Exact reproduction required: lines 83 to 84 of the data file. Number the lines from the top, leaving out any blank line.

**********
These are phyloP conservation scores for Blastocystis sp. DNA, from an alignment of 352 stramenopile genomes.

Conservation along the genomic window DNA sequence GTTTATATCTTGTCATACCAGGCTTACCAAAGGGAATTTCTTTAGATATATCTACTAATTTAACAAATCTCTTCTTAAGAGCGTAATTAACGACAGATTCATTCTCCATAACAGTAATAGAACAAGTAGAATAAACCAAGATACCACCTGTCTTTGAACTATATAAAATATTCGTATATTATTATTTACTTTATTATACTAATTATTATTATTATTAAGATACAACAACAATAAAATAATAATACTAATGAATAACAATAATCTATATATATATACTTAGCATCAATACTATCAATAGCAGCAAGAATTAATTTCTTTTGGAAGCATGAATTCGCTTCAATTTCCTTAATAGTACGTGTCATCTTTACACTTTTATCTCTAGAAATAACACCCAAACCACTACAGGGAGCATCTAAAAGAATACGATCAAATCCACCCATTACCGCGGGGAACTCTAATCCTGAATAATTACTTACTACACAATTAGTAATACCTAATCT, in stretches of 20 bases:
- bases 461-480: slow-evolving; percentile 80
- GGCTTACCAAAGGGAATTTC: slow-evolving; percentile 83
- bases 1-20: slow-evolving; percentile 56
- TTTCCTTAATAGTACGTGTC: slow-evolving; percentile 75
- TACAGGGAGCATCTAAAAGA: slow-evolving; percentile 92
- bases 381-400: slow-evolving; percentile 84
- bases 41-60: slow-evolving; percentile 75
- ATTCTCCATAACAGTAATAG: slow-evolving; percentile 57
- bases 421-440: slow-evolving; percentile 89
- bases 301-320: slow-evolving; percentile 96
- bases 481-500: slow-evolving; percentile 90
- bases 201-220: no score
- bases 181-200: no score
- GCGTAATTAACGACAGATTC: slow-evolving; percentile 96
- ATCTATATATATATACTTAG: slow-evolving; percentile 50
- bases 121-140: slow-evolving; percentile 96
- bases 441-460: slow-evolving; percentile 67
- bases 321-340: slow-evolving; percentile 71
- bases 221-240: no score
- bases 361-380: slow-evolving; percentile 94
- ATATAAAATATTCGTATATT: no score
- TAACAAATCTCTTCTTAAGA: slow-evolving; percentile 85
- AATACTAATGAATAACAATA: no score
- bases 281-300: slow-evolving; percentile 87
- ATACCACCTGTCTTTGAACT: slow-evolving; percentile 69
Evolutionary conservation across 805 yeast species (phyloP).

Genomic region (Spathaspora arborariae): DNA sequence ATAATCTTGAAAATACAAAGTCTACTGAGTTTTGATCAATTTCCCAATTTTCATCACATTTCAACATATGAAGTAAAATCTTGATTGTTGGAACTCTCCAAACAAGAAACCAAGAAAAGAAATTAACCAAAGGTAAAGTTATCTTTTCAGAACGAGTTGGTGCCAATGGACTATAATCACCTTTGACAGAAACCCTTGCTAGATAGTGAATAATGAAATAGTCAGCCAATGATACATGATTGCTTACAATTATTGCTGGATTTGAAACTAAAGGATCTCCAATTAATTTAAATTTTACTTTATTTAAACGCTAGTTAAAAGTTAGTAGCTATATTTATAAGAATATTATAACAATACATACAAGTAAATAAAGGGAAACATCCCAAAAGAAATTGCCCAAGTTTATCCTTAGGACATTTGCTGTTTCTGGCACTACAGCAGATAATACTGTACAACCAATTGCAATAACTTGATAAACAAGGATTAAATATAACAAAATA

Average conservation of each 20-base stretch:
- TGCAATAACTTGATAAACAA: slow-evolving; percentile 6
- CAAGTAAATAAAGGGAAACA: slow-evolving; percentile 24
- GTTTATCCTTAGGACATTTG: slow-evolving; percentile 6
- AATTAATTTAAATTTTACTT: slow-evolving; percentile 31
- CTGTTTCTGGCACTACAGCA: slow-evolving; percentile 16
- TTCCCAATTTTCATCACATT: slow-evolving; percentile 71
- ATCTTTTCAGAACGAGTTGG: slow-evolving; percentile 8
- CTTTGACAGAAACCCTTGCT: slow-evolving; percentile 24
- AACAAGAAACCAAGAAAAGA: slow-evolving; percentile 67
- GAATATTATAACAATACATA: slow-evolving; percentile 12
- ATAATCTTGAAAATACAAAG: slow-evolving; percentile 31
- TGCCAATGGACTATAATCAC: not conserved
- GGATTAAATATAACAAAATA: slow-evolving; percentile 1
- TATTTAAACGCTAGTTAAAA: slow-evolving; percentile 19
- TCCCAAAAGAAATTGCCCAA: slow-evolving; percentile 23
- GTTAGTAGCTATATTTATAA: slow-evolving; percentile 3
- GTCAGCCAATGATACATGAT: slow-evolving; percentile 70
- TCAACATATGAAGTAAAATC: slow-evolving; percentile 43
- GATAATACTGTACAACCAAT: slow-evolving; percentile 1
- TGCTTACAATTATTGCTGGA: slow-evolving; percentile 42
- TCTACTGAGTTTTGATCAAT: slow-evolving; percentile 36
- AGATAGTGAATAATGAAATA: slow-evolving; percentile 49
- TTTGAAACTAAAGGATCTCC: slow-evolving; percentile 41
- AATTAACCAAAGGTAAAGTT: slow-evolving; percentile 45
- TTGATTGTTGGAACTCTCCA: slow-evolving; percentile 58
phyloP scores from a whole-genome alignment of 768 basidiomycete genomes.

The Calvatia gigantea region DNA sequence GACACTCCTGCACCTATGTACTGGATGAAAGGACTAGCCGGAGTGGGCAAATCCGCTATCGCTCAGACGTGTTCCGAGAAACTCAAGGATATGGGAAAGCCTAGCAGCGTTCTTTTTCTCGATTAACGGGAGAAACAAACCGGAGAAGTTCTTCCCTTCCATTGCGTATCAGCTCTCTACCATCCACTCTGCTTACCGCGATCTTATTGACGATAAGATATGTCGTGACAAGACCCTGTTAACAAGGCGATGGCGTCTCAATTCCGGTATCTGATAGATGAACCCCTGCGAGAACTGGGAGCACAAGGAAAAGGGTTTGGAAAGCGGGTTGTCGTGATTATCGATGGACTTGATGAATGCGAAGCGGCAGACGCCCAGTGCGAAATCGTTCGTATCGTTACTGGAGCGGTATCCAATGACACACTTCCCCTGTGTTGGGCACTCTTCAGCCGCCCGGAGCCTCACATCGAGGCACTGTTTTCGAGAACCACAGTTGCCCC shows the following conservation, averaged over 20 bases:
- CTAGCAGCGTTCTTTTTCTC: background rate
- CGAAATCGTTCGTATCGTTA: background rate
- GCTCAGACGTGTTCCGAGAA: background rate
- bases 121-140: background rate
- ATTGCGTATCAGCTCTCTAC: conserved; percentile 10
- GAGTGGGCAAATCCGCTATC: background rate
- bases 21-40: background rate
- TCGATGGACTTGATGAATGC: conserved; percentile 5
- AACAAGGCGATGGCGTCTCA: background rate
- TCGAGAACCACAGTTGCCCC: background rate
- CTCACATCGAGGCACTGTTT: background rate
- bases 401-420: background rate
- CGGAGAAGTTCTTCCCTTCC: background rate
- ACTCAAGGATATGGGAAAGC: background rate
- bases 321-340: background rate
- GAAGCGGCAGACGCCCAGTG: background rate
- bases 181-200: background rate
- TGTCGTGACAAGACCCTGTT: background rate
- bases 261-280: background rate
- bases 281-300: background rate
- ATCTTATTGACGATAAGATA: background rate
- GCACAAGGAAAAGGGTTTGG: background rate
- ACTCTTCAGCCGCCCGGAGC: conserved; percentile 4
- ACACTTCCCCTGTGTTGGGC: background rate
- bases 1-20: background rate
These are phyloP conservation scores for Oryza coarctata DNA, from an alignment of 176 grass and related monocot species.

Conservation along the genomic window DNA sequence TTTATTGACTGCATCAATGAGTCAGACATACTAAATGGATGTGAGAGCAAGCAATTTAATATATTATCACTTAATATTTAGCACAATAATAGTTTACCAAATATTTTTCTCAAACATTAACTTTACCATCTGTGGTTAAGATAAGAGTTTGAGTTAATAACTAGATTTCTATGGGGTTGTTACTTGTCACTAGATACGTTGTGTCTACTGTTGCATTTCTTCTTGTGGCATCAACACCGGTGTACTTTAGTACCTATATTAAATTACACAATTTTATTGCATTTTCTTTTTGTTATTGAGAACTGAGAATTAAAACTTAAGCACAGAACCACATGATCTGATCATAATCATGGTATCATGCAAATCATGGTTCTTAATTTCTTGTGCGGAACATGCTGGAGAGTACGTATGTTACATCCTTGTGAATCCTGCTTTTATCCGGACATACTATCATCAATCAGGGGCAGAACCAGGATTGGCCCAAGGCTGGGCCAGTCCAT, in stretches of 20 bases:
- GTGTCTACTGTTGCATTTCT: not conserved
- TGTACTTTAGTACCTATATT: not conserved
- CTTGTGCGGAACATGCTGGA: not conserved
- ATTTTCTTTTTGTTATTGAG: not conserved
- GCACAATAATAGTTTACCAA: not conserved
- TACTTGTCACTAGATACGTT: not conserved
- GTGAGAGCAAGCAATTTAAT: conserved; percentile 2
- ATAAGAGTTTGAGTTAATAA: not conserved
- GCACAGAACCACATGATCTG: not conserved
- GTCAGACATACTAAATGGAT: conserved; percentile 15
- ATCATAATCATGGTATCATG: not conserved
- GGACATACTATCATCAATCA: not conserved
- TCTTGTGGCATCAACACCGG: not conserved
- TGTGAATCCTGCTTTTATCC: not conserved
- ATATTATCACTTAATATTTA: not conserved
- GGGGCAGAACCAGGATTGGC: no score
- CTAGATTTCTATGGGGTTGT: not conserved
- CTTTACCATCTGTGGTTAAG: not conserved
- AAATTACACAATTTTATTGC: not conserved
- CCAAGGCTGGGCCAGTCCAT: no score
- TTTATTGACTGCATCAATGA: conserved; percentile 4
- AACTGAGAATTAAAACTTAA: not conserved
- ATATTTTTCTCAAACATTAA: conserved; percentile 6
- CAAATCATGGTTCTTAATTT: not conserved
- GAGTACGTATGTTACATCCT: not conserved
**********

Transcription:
These are phyloP conservation scores for Oryza coarctata DNA, from an alignment of 176 grass and related monocot species.

Conservation along the genomic window DNA sequence TTTATTGACTGCATCAATGAGTCAGACATACTAAATGGATGTGAGAGCAAGCAATTTAATATATTATCACTTAATATTTAGCACAATAATAGTTTACCAAATATTTTTCTCAAACATTAACTTTACCATCTGTGGTTAAGATAAGAGTTTGAGTTAATAACTAGATTTCTATGGGGTTGTTACTTGTCACTAGATACGTTGTGTCTACTGTTGCATTTCTTCTTGTGGCATCAACACCGGTGTACTTTAGTACCTATATTAAATTACACAATTTTATTGCATTTTCTTTTTGTTATTGAGAACTGAGAATTAAAACTTAAGCACAGAACCACATGATCTGATCATAATCATGGTATCATGCAAATCATGGTTCTTAATTTCTTGTGCGGAACATGCTGGAGAGTACGTATGTTACATCCTTGTGAATCCTGCTTTTATCCGGACATACTATCATCAATCAGGGGCAGAACCAGGATTGGCCCAAGGCTGGGCCAGTCCAT, in stretches of 20 bases: